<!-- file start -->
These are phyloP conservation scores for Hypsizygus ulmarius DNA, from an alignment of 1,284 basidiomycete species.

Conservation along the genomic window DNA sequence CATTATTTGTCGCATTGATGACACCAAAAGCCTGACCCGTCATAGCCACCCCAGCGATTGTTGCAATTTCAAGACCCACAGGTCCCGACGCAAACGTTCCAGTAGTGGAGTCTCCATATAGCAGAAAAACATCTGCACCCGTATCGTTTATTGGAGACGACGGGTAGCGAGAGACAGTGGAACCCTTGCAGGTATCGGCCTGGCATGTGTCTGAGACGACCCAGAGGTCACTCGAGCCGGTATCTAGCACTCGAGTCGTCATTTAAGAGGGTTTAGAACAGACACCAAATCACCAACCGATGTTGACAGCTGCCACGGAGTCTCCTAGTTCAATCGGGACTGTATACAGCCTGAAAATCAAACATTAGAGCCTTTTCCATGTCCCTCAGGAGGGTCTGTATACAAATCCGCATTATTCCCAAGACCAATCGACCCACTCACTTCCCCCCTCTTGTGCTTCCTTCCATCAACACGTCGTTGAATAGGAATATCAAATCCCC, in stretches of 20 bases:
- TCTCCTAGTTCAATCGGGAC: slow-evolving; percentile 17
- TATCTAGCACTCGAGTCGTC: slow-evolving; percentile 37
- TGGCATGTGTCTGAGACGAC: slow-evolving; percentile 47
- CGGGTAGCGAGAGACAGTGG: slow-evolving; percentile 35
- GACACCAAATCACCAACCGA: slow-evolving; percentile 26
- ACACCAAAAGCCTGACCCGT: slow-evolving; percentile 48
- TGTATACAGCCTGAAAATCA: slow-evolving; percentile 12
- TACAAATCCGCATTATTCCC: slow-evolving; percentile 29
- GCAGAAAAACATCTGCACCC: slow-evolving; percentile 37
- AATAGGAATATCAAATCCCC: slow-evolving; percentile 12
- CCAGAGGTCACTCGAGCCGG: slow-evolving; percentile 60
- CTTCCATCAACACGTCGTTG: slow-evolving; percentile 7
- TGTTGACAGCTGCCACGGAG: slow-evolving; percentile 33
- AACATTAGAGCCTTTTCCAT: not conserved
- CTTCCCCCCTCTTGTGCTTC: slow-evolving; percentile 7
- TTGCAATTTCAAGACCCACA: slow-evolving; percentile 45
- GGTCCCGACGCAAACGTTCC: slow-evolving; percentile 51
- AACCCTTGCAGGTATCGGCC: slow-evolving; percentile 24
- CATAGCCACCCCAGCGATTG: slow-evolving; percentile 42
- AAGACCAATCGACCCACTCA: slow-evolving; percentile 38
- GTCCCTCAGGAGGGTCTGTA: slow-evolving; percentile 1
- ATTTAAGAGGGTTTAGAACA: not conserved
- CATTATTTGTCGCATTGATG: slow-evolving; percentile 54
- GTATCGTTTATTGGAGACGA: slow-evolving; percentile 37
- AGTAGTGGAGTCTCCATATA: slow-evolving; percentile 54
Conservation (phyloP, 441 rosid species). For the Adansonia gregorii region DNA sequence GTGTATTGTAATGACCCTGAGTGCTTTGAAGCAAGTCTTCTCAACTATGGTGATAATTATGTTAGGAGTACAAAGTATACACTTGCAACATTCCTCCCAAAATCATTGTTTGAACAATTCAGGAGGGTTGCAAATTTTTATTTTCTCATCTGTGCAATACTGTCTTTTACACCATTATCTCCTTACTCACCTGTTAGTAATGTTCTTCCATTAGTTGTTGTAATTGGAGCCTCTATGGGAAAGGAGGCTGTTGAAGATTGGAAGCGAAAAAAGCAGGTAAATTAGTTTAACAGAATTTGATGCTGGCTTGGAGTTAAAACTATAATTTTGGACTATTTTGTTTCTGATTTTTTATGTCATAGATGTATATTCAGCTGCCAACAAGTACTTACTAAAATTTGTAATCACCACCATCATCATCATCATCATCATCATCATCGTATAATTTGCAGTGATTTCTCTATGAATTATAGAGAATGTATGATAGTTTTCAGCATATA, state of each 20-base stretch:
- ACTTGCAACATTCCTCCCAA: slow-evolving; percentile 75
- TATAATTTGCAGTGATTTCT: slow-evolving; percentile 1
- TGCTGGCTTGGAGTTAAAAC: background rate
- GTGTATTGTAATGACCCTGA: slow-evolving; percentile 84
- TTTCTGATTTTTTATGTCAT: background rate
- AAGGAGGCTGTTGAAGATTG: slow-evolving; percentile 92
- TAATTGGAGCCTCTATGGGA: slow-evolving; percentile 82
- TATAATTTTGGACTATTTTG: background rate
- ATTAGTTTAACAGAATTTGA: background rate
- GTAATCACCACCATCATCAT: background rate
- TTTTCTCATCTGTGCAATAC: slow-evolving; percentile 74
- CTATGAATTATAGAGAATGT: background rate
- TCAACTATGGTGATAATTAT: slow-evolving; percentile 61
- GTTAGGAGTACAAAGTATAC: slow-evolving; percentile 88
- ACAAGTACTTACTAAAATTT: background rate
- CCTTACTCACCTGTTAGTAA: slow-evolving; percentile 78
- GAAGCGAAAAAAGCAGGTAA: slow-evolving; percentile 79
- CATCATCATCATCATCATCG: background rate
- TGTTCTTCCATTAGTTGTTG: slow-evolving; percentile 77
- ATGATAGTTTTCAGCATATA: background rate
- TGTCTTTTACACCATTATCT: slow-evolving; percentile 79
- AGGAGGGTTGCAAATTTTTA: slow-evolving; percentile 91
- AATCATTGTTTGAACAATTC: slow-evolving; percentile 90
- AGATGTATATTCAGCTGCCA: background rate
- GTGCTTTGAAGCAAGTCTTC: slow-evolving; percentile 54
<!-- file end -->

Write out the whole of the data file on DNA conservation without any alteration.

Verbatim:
These are phyloP conservation scores for Hypsizygus ulmarius DNA, from an alignment of 1,284 basidiomycete species.

Conservation along the genomic window DNA sequence CATTATTTGTCGCATTGATGACACCAAAAGCCTGACCCGTCATAGCCACCCCAGCGATTGTTGCAATTTCAAGACCCACAGGTCCCGACGCAAACGTTCCAGTAGTGGAGTCTCCATATAGCAGAAAAACATCTGCACCCGTATCGTTTATTGGAGACGACGGGTAGCGAGAGACAGTGGAACCCTTGCAGGTATCGGCCTGGCATGTGTCTGAGACGACCCAGAGGTCACTCGAGCCGGTATCTAGCACTCGAGTCGTCATTTAAGAGGGTTTAGAACAGACACCAAATCACCAACCGATGTTGACAGCTGCCACGGAGTCTCCTAGTTCAATCGGGACTGTATACAGCCTGAAAATCAAACATTAGAGCCTTTTCCATGTCCCTCAGGAGGGTCTGTATACAAATCCGCATTATTCCCAAGACCAATCGACCCACTCACTTCCCCCCTCTTGTGCTTCCTTCCATCAACACGTCGTTGAATAGGAATATCAAATCCCC, in stretches of 20 bases:
- TCTCCTAGTTCAATCGGGAC: slow-evolving; percentile 17
- TATCTAGCACTCGAGTCGTC: slow-evolving; percentile 37
- TGGCATGTGTCTGAGACGAC: slow-evolving; percentile 47
- CGGGTAGCGAGAGACAGTGG: slow-evolving; percentile 35
- GACACCAAATCACCAACCGA: slow-evolving; percentile 26
- ACACCAAAAGCCTGACCCGT: slow-evolving; percentile 48
- TGTATACAGCCTGAAAATCA: slow-evolving; percentile 12
- TACAAATCCGCATTATTCCC: slow-evolving; percentile 29
- GCAGAAAAACATCTGCACCC: slow-evolving; percentile 37
- AATAGGAATATCAAATCCCC: slow-evolving; percentile 12
- CCAGAGGTCACTCGAGCCGG: slow-evolving; percentile 60
- CTTCCATCAACACGTCGTTG: slow-evolving; percentile 7
- TGTTGACAGCTGCCACGGAG: slow-evolving; percentile 33
- AACATTAGAGCCTTTTCCAT: not conserved
- CTTCCCCCCTCTTGTGCTTC: slow-evolving; percentile 7
- TTGCAATTTCAAGACCCACA: slow-evolving; percentile 45
- GGTCCCGACGCAAACGTTCC: slow-evolving; percentile 51
- AACCCTTGCAGGTATCGGCC: slow-evolving; percentile 24
- CATAGCCACCCCAGCGATTG: slow-evolving; percentile 42
- AAGACCAATCGACCCACTCA: slow-evolving; percentile 38
- GTCCCTCAGGAGGGTCTGTA: slow-evolving; percentile 1
- ATTTAAGAGGGTTTAGAACA: not conserved
- CATTATTTGTCGCATTGATG: slow-evolving; percentile 54
- GTATCGTTTATTGGAGACGA: slow-evolving; percentile 37
- AGTAGTGGAGTCTCCATATA: slow-evolving; percentile 54
Conservation (phyloP, 441 rosid species). For the Adansonia gregorii region DNA sequence GTGTATTGTAATGACCCTGAGTGCTTTGAAGCAAGTCTTCTCAACTATGGTGATAATTATGTTAGGAGTACAAAGTATACACTTGCAACATTCCTCCCAAAATCATTGTTTGAACAATTCAGGAGGGTTGCAAATTTTTATTTTCTCATCTGTGCAATACTGTCTTTTACACCATTATCTCCTTACTCACCTGTTAGTAATGTTCTTCCATTAGTTGTTGTAATTGGAGCCTCTATGGGAAAGGAGGCTGTTGAAGATTGGAAGCGAAAAAAGCAGGTAAATTAGTTTAACAGAATTTGATGCTGGCTTGGAGTTAAAACTATAATTTTGGACTATTTTGTTTCTGATTTTTTATGTCATAGATGTATATTCAGCTGCCAACAAGTACTTACTAAAATTTGTAATCACCACCATCATCATCATCATCATCATCATCATCGTATAATTTGCAGTGATTTCTCTATGAATTATAGAGAATGTATGATAGTTTTCAGCATATA, state of each 20-base stretch:
- ACTTGCAACATTCCTCCCAA: slow-evolving; percentile 75
- TATAATTTGCAGTGATTTCT: slow-evolving; percentile 1
- TGCTGGCTTGGAGTTAAAAC: background rate
- GTGTATTGTAATGACCCTGA: slow-evolving; percentile 84
- TTTCTGATTTTTTATGTCAT: background rate
- AAGGAGGCTGTTGAAGATTG: slow-evolving; percentile 92
- TAATTGGAGCCTCTATGGGA: slow-evolving; percentile 82
- TATAATTTTGGACTATTTTG: background rate
- ATTAGTTTAACAGAATTTGA: background rate
- GTAATCACCACCATCATCAT: background rate
- TTTTCTCATCTGTGCAATAC: slow-evolving; percentile 74
- CTATGAATTATAGAGAATGT: background rate
- TCAACTATGGTGATAATTAT: slow-evolving; percentile 61
- GTTAGGAGTACAAAGTATAC: slow-evolving; percentile 88
- ACAAGTACTTACTAAAATTT: background rate
- CCTTACTCACCTGTTAGTAA: slow-evolving; percentile 78
- GAAGCGAAAAAAGCAGGTAA: slow-evolving; percentile 79
- CATCATCATCATCATCATCG: background rate
- TGTTCTTCCATTAGTTGTTG: slow-evolving; percentile 77
- ATGATAGTTTTCAGCATATA: background rate
- TGTCTTTTACACCATTATCT: slow-evolving; percentile 79
- AGGAGGGTTGCAAATTTTTA: slow-evolving; percentile 91
- AATCATTGTTTGAACAATTC: slow-evolving; percentile 90
- AGATGTATATTCAGCTGCCA: background rate
- GTGCTTTGAAGCAAGTCTTC: slow-evolving; percentile 54